Ensuring safe drinking water is the solution Ensuring safe drinking water is the solution
Soon after the founding of the Catholic Hospital Association in 1943 by Sr Dr Mary Glowrey, Servant of God, a 16-page bimonthly named `The Catholic Hospital’ was launched in 1944. The objective was ‘to bring together the Catholic doctors throughout the country and keep them professionally informed’. In 1959, the bimonthly metamorphosed into ‘Medical Service’. Thanks to the interest and initiative of Rev Fr John Vattamattom, SVD, the then Executive Director of CHAI, `Medical Service’ was changed to ‘Health Action’, a monthly, in 1988. The aim was to impart health information to people across the country to help them take care of their health as well as that of others.
The magazine continues to reach out to people with vital health information for three decades. As its new Managing Editor, I stand in reverence before all my predecessors – Rev Fr John Vattamattom, SVD; Rev Msgr James Culas; Rev Dr Sebastian Ousepparampil; and Rev Dr Tomi Thomas, IMS, and thank them for their commendable work done to Health Action, a magazine that can boast of wonderful readers, competent and committed contributors. I hope to perpetuate the legacy left to me by those before me.
The sweltering summer is at its peak. Needless to say, the water woes in the country continue unabated. The Centre has informed the Supreme Court that 2,55,923 villages in 254 districts of 10 states face crippling water crisis. A total of 33 crore people are affected by the drought i.e. quarter of the population of India (The New Indian Express, 20 April 2016).
An inevitable outcome of the water scarcity that has gripped the whole country is the frenzied pace of bore-well drilling in many parts of India from the suburban neighbourhoods of Hyderabad to the parched dry lands of Latur. Rapid depletion of ground water levels, especially in cities like Hyderabad, has led to borewells being dug deeper and deeper which is posing a high fluoride risk.
The deeper the borewells are dug, the higher is the flouride content. “Rocks underground comprise fluoride as a mineral. Once these rocks are drilled, the fluoride mixes into ground water,” says K Dhanunjaya, Deputy Director of Ground Water Board, Telangana State.
India’s water quality is reaching crisis proportions. 1.95 crore habitations are affected by unsafe water. Over 3.6 crore people are exposed to health hazards caused by drinking water containing arsenic, iron, nitrate, fluoride etc. Sixty-six million Indians, reports say, have already been afflicted by high fluoride content. Bacterial contaminants affect around 7.7 million annually with 1.5 million children dying due to diarrhoea. Fluoride-contaminated ground water cause catastrophic health consequences. Fluorosis is a preventable disease. But once it is contracted, it may prove fatal causing dental as well as skeletal fluorosis, kidney diseases, renal failure, epileptic seizures as well as mental retardation. The standard permissible limit of fluoride in water is 1 milligram per one litre water. The acceptable limit is 1.5 mg per litre.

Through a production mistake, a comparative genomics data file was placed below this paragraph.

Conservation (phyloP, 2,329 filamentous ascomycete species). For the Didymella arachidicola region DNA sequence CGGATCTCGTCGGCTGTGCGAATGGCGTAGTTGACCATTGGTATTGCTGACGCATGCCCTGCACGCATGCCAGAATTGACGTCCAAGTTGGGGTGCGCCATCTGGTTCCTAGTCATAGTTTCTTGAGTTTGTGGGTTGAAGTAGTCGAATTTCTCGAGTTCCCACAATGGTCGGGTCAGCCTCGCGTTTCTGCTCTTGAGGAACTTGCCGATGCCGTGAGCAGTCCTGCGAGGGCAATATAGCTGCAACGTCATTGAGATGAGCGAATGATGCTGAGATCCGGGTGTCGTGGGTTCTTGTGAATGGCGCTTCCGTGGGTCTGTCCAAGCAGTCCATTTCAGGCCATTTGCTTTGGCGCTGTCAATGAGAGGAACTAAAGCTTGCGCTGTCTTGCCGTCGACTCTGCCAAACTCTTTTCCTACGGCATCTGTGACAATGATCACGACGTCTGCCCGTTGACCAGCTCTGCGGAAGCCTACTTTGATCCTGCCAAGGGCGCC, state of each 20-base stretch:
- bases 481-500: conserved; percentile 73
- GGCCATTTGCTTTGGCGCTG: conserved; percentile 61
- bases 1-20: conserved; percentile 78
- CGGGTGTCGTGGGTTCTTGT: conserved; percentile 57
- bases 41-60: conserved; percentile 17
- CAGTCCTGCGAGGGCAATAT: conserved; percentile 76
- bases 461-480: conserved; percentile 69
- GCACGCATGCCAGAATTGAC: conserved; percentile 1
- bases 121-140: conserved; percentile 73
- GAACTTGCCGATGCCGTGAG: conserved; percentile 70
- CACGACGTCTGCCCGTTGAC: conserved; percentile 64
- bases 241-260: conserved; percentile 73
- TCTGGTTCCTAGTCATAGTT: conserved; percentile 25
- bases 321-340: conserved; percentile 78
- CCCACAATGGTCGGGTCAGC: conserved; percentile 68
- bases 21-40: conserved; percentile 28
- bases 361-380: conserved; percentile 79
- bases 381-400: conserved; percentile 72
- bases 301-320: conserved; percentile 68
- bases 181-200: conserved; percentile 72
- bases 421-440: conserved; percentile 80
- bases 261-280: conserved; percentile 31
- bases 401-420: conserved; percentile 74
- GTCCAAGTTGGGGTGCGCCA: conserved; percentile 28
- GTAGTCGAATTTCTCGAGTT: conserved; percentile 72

Concerted effort by the Government as well as various Water Authorities in the country needs to be made to address the problem. The crisis of polluted water can be averted through focusing on water treatment solutions such as reverse osmosis as well as improving water storage infrastructure to recharge the water table. Ensuring safe drinking water across the country is the only solution.
The cover story section contains three articles. “Everything you wanted to know about fluorosis,” by Dr Ravi D’Souza, deals with the various aspects of fluorosis – its prevalence, types, causes, diagnosis as well as prevention. Pratima Vasu in her article “Prolonged ingestion and inadequate intake of fluoride” speaks about the incidence of fluorosis in India as well as the fluorosis scenario in Nalgonda district of Telangana. Rapolu Ramakrisha Murthy’s write-up “Breaking the vicious circle of urbanising fluorosis in Telangana” focuses on the urgent need to draw up an integrated action plan to mitigate the fluorosis problem in the State of Telangana.
Rev. Dr. Mathew Abraham C.Ss.R, MD